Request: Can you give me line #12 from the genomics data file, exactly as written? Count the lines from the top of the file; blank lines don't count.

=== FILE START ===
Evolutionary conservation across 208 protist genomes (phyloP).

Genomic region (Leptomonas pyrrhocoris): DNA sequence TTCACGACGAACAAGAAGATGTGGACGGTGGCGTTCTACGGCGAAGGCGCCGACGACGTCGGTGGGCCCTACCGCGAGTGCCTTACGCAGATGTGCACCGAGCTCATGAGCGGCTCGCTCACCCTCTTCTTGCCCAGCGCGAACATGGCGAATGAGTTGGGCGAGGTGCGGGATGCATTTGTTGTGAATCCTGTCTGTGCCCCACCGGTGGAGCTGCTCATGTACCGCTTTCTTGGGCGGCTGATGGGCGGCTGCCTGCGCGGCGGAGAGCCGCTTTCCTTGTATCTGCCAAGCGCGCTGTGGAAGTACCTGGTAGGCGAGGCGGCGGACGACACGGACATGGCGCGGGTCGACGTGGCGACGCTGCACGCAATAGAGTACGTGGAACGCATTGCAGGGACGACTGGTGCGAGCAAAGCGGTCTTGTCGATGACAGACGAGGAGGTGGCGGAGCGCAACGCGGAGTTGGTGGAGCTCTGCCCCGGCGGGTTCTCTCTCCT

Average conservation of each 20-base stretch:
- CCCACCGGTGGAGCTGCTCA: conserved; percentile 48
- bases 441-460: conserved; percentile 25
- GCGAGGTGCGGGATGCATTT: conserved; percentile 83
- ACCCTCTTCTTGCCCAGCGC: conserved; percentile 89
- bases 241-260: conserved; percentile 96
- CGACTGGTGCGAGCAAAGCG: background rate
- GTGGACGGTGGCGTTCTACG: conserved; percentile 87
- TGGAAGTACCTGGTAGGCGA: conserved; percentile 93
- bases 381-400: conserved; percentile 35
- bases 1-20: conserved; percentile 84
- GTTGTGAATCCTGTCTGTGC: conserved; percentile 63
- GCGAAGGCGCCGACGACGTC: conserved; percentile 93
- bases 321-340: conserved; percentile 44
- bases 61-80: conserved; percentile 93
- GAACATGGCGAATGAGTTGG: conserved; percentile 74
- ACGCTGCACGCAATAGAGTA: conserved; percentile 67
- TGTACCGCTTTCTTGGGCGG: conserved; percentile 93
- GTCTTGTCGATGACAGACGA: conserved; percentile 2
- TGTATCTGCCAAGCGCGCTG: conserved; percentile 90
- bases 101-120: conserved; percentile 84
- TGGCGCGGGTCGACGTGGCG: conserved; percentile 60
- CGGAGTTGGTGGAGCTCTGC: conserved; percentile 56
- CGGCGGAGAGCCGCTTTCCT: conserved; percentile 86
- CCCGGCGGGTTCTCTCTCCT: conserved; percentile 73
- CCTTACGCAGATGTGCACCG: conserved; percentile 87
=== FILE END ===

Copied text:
- bases 381-400: conserved; percentile 35